Child Support For Unemancipated Adult Children In Pennsylvania

In Pennsylvania, child support obligations typically cease when a child reaches the age of majority, 18. However, in certain circumstances, such as when the child has disabilities, the obligation can continue. In these cases, both the parent paying child support and the parent receiving it, need to consider whether child support payments might affect the child’s eligibility for Medicaid.

A person with special needs will generally become eligible to receive their own Social Security Disability Income and Medicaid which can be critical assistance to individuals who are unable to work and provide their own income due to their disabilities. In cases where an individual who is eligible for these programs due to their disability and continues to reside with his or her married parents, his or her parents’ income will not be considered and will not cause a reduction in the amount of SSDI he or she is eligible for or whether he or she remains eligible for Medicaid. The situation is much different when the disabled person is an adult child of divorced or separated parents. In this case, the amount he or she receives in SSDI assistance will be reduced by the amount of child support that is paid directly to the custodial parent. This is due to the fact that Social Security will consider that money to be income for the disabled adult. This income also could cause the disabled adult to become ineligible for Medicaid.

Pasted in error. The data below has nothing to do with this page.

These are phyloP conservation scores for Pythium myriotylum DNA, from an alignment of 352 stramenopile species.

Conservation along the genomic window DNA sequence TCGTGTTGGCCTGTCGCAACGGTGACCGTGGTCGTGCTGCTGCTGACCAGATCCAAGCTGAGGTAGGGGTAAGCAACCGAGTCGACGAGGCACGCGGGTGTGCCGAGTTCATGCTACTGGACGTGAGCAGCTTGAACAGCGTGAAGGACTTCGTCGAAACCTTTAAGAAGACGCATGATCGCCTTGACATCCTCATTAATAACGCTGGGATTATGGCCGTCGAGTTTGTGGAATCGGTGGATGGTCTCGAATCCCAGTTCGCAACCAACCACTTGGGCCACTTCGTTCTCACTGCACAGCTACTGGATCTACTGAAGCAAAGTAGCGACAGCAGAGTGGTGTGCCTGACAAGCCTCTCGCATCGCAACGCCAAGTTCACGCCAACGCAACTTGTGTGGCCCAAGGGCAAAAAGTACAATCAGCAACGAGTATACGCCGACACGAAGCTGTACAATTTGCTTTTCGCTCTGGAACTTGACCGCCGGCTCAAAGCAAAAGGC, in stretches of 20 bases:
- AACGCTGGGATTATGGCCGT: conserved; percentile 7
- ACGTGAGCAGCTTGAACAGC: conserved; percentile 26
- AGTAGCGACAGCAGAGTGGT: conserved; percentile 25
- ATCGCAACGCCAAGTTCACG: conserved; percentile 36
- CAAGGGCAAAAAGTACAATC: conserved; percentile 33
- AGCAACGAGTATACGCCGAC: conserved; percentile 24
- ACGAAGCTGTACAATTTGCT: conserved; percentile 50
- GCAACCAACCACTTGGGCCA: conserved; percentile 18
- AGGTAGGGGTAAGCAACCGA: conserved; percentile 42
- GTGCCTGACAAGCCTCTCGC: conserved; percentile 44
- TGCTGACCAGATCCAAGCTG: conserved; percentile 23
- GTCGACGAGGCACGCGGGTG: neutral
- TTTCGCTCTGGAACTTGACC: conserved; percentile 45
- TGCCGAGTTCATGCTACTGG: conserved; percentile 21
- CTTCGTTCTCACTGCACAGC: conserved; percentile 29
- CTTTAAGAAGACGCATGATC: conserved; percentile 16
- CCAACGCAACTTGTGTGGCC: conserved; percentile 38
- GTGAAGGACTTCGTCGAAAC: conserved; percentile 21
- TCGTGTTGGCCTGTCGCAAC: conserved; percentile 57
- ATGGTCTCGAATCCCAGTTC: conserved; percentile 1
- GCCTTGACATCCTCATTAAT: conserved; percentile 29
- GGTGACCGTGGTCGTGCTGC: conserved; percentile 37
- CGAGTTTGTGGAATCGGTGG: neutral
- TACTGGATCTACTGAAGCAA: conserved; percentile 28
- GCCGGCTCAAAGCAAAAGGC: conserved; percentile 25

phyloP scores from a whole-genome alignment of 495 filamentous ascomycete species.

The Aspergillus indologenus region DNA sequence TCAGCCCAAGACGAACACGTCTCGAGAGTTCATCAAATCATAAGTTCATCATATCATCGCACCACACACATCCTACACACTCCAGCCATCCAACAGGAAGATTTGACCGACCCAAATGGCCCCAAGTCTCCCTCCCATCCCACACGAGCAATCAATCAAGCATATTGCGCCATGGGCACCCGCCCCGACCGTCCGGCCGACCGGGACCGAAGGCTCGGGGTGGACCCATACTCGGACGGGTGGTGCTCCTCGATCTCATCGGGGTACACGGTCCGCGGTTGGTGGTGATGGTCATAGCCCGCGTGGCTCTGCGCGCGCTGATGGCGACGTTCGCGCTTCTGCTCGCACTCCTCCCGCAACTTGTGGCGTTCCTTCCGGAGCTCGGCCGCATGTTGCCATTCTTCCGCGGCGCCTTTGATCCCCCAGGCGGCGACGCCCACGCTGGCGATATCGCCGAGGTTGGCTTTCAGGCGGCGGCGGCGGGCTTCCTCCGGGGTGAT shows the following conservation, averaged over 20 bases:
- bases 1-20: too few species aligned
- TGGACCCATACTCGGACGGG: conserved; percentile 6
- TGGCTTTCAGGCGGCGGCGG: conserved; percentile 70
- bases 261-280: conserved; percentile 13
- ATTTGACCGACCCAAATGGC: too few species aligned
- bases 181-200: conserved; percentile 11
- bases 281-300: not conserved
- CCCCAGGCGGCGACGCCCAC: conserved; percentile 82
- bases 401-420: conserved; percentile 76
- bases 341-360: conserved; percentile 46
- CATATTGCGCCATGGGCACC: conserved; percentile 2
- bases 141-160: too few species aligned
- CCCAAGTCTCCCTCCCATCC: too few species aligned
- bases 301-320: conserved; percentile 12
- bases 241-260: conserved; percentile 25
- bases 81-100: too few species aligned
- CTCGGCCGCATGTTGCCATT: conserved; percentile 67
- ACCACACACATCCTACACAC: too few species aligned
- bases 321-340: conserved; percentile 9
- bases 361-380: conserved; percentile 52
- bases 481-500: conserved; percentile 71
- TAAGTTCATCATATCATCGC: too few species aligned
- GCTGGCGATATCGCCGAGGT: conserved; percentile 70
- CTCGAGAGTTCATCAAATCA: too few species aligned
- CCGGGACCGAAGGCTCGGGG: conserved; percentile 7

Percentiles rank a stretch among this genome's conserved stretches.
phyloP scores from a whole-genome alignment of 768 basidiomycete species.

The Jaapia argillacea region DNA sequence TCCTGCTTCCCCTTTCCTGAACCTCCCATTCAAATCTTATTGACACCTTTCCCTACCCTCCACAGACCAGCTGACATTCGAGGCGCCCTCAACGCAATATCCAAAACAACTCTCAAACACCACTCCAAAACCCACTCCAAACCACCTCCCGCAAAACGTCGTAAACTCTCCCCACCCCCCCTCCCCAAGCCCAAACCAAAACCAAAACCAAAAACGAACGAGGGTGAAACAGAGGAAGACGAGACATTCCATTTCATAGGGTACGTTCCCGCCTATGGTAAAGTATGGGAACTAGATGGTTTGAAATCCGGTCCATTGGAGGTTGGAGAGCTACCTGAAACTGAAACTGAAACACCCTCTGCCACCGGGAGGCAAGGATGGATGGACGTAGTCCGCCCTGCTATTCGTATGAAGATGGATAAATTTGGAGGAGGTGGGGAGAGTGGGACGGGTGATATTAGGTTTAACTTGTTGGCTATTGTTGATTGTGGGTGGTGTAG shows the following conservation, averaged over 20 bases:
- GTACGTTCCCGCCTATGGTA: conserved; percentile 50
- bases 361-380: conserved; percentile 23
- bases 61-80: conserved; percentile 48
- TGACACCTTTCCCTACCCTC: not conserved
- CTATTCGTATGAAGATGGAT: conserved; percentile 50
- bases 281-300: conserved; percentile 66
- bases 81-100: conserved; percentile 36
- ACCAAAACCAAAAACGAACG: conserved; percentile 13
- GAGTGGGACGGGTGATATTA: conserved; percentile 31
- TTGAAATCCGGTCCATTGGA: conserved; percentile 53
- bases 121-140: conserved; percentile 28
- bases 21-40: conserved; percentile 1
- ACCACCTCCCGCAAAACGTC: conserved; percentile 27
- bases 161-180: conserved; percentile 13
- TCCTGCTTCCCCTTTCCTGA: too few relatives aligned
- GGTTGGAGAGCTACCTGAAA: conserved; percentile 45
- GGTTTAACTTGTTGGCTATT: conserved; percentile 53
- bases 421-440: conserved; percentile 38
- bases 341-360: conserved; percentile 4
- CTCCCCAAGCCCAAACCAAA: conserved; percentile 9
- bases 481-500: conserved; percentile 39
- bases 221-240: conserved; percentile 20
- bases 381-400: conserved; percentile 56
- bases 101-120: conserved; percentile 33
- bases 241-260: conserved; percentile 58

One way to protect the benefits a disabled adult of divorced parents can receive, is to establish a Special Needs Trust which can protect income for the child with disabilities. By establishing a Special Needs Trust, the child support payments can be assigned to the Special Needs Trust via an Order of Court or Property Settlement Agreement. This means that the parent paying child support will send payments to the trust instead of to the custodial parent. Once this occurs, child support is no longer considered unearned income to the disabled adult, which will allow him or her to receive the full amount of SSDI they are eligible, not render him or her ineligible for Medicaid, and still generate income for his or her support through continuing child support payments.

If you have a child with disabilities and are paying or receiving income, contact our office today to speak with one of our Pennsylvania Child Support Attorneys to discuss your options in establishing a Special Needs Trust to protect your child’s potential benefits.

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